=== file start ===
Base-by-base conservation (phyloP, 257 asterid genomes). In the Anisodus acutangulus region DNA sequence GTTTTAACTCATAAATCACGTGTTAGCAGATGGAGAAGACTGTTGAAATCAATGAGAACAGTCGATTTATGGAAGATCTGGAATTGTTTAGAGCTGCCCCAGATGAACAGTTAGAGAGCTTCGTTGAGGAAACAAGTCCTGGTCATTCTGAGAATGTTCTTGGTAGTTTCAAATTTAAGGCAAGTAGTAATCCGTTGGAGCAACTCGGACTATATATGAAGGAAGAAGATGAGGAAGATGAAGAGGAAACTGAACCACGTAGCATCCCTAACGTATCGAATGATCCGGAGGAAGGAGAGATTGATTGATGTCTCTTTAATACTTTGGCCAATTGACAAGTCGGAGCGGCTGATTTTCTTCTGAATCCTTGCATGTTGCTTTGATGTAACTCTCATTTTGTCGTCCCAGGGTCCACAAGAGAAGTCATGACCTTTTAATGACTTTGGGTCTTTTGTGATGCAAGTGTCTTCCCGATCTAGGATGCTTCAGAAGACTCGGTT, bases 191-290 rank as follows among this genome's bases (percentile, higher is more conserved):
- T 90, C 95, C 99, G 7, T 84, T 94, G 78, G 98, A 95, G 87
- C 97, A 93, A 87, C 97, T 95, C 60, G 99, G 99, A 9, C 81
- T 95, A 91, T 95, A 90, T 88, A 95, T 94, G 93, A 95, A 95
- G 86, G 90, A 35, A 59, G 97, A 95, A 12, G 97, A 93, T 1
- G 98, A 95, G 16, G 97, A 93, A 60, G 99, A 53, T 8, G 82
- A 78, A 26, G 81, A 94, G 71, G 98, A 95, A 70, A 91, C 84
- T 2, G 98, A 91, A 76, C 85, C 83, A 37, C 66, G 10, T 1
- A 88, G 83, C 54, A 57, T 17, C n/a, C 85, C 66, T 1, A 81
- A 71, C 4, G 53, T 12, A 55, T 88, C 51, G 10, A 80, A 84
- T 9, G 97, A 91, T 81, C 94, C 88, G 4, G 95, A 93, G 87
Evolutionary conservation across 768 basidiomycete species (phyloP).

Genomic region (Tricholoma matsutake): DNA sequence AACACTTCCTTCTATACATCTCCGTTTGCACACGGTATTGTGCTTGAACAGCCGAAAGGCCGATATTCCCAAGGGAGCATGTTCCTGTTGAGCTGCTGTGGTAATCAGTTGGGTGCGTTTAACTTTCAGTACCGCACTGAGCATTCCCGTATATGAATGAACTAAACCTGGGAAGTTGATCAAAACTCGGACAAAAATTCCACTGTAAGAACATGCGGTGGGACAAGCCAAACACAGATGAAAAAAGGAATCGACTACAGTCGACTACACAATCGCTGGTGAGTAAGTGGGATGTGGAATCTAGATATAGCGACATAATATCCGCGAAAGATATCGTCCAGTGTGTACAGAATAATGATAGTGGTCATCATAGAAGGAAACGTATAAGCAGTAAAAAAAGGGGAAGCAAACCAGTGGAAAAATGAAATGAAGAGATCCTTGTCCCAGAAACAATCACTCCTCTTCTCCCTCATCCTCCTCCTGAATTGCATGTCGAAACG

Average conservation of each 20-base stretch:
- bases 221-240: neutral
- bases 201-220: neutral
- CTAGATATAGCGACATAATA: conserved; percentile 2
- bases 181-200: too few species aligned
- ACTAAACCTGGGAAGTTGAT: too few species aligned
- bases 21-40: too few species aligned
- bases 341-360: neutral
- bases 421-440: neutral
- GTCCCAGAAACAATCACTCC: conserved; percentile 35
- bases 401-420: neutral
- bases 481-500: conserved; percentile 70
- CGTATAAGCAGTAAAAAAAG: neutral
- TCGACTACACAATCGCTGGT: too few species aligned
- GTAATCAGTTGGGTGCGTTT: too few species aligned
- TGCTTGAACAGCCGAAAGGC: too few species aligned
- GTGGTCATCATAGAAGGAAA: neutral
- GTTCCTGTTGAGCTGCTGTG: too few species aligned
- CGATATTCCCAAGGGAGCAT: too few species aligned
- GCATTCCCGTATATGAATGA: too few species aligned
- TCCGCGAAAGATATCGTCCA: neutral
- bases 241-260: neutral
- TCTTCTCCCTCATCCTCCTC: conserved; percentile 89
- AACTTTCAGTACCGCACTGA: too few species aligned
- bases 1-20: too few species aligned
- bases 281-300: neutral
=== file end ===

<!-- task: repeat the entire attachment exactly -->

Base-by-base conservation (phyloP, 257 asterid genomes). In the Anisodus acutangulus region DNA sequence GTTTTAACTCATAAATCACGTGTTAGCAGATGGAGAAGACTGTTGAAATCAATGAGAACAGTCGATTTATGGAAGATCTGGAATTGTTTAGAGCTGCCCCAGATGAACAGTTAGAGAGCTTCGTTGAGGAAACAAGTCCTGGTCATTCTGAGAATGTTCTTGGTAGTTTCAAATTTAAGGCAAGTAGTAATCCGTTGGAGCAACTCGGACTATATATGAAGGAAGAAGATGAGGAAGATGAAGAGGAAACTGAACCACGTAGCATCCCTAACGTATCGAATGATCCGGAGGAAGGAGAGATTGATTGATGTCTCTTTAATACTTTGGCCAATTGACAAGTCGGAGCGGCTGATTTTCTTCTGAATCCTTGCATGTTGCTTTGATGTAACTCTCATTTTGTCGTCCCAGGGTCCACAAGAGAAGTCATGACCTTTTAATGACTTTGGGTCTTTTGTGATGCAAGTGTCTTCCCGATCTAGGATGCTTCAGAAGACTCGGTT, bases 191-290 rank as follows among this genome's bases (percentile, higher is more conserved):
- T 90, C 95, C 99, G 7, T 84, T 94, G 78, G 98, A 95, G 87
- C 97, A 93, A 87, C 97, T 95, C 60, G 99, G 99, A 9, C 81
- T 95, A 91, T 95, A 90, T 88, A 95, T 94, G 93, A 95, A 95
- G 86, G 90, A 35, A 59, G 97, A 95, A 12, G 97, A 93, T 1
- G 98, A 95, G 16, G 97, A 93, A 60, G 99, A 53, T 8, G 82
- A 78, A 26, G 81, A 94, G 71, G 98, A 95, A 70, A 91, C 84
- T 2, G 98, A 91, A 76, C 85, C 83, A 37, C 66, G 10, T 1
- A 88, G 83, C 54, A 57, T 17, C n/a, C 85, C 66, T 1, A 81
- A 71, C 4, G 53, T 12, A 55, T 88, C 51, G 10, A 80, A 84
- T 9, G 97, A 91, T 81, C 94, C 88, G 4, G 95, A 93, G 87
Evolutionary conservation across 768 basidiomycete species (phyloP).

Genomic region (Tricholoma matsutake): DNA sequence AACACTTCCTTCTATACATCTCCGTTTGCACACGGTATTGTGCTTGAACAGCCGAAAGGCCGATATTCCCAAGGGAGCATGTTCCTGTTGAGCTGCTGTGGTAATCAGTTGGGTGCGTTTAACTTTCAGTACCGCACTGAGCATTCCCGTATATGAATGAACTAAACCTGGGAAGTTGATCAAAACTCGGACAAAAATTCCACTGTAAGAACATGCGGTGGGACAAGCCAAACACAGATGAAAAAAGGAATCGACTACAGTCGACTACACAATCGCTGGTGAGTAAGTGGGATGTGGAATCTAGATATAGCGACATAATATCCGCGAAAGATATCGTCCAGTGTGTACAGAATAATGATAGTGGTCATCATAGAAGGAAACGTATAAGCAGTAAAAAAAGGGGAAGCAAACCAGTGGAAAAATGAAATGAAGAGATCCTTGTCCCAGAAACAATCACTCCTCTTCTCCCTCATCCTCCTCCTGAATTGCATGTCGAAACG

Average conservation of each 20-base stretch:
- bases 221-240: neutral
- bases 201-220: neutral
- CTAGATATAGCGACATAATA: conserved; percentile 2
- bases 181-200: too few species aligned
- ACTAAACCTGGGAAGTTGAT: too few species aligned
- bases 21-40: too few species aligned
- bases 341-360: neutral
- bases 421-440: neutral
- GTCCCAGAAACAATCACTCC: conserved; percentile 35
- bases 401-420: neutral
- bases 481-500: conserved; percentile 70
- CGTATAAGCAGTAAAAAAAG: neutral
- TCGACTACACAATCGCTGGT: too few species aligned
- GTAATCAGTTGGGTGCGTTT: too few species aligned
- TGCTTGAACAGCCGAAAGGC: too few species aligned
- GTGGTCATCATAGAAGGAAA: neutral
- GTTCCTGTTGAGCTGCTGTG: too few species aligned
- CGATATTCCCAAGGGAGCAT: too few species aligned
- GCATTCCCGTATATGAATGA: too few species aligned
- TCCGCGAAAGATATCGTCCA: neutral
- bases 241-260: neutral
- TCTTCTCCCTCATCCTCCTC: conserved; percentile 89
- AACTTTCAGTACCGCACTGA: too few species aligned
- bases 1-20: too few species aligned
- bases 281-300: neutral